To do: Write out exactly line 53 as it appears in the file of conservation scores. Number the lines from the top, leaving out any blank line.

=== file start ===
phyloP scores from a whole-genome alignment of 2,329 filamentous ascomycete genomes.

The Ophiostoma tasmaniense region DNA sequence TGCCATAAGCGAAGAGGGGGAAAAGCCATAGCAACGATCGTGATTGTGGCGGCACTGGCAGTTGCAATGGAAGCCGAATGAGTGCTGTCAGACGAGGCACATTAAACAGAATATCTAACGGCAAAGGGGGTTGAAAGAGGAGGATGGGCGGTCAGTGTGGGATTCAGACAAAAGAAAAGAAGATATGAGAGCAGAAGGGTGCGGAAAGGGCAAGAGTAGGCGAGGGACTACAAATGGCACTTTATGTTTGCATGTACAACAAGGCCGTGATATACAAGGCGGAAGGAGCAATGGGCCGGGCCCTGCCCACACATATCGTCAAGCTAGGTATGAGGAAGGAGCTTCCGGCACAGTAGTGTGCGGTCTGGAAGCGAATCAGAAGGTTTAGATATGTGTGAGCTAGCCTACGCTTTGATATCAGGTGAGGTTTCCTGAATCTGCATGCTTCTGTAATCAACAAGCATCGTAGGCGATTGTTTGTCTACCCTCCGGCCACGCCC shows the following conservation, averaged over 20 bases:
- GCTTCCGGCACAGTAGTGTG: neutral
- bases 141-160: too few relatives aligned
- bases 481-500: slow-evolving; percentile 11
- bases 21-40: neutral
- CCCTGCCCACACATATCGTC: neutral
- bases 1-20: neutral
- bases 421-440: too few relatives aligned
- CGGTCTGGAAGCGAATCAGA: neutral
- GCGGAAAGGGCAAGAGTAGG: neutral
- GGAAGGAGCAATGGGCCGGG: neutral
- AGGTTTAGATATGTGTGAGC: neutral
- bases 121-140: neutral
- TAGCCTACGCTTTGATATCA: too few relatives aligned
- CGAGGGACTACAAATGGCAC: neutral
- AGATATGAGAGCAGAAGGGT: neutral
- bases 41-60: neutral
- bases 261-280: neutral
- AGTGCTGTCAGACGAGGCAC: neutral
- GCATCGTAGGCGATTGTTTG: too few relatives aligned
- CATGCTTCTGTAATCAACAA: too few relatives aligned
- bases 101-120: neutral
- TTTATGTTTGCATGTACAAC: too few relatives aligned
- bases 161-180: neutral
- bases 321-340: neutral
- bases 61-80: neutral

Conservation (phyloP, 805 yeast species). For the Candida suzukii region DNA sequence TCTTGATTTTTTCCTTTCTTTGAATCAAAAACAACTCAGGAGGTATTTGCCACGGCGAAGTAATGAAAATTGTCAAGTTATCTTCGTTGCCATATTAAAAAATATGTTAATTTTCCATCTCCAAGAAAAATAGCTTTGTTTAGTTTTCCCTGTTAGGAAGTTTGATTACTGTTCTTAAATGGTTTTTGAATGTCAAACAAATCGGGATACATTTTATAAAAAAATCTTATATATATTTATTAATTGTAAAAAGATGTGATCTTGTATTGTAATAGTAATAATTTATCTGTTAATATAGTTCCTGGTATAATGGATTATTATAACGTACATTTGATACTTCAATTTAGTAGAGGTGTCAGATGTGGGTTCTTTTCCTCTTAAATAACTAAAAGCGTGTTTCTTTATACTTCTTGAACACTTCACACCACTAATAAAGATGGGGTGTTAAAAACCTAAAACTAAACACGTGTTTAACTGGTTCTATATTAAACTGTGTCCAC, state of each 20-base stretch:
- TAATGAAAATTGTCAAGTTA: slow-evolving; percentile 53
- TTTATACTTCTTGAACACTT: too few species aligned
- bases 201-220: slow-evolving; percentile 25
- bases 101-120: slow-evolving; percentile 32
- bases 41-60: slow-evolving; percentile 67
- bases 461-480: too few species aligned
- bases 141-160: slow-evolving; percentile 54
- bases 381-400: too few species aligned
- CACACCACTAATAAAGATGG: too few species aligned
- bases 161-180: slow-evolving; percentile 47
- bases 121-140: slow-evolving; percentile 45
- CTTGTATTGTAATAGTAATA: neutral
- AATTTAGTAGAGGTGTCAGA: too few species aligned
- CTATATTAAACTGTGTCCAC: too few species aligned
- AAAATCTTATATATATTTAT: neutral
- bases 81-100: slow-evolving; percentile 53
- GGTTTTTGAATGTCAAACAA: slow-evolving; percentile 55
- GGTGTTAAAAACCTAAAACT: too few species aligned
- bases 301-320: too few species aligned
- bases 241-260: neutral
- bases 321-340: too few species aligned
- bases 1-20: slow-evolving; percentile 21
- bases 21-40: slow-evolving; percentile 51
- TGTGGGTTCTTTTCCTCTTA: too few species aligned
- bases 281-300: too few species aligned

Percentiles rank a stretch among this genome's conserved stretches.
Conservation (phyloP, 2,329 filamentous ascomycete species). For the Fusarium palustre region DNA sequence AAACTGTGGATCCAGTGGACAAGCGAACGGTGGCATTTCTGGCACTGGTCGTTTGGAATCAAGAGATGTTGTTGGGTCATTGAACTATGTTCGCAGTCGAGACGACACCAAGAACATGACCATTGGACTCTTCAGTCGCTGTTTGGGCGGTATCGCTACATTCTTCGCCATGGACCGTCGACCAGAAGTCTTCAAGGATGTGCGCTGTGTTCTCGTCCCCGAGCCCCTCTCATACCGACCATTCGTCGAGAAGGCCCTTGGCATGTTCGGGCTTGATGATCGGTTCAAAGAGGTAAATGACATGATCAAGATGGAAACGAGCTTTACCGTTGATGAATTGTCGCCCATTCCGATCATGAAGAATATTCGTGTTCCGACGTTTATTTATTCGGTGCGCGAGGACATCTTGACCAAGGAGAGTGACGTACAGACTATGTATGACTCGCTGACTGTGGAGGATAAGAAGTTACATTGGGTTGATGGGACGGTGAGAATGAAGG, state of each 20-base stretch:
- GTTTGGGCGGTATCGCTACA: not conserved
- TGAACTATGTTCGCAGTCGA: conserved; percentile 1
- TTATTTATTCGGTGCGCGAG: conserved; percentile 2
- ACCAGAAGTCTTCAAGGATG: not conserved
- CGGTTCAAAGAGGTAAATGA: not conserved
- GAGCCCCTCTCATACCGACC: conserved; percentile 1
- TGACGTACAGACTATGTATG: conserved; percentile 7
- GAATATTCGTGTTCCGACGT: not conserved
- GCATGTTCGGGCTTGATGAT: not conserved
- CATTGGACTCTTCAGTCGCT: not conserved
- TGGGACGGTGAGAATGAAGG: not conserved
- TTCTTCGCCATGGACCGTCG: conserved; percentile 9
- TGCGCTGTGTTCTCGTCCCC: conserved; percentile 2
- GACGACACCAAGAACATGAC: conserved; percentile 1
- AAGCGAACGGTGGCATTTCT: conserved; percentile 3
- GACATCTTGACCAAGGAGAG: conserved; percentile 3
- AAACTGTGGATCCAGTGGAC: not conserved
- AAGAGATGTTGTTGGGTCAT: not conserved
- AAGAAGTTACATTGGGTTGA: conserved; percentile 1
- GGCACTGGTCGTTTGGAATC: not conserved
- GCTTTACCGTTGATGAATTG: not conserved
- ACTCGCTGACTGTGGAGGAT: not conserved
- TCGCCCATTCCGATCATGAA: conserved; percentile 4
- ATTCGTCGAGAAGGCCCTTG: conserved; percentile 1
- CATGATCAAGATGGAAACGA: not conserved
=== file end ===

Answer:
- bases 281-300: too few species aligned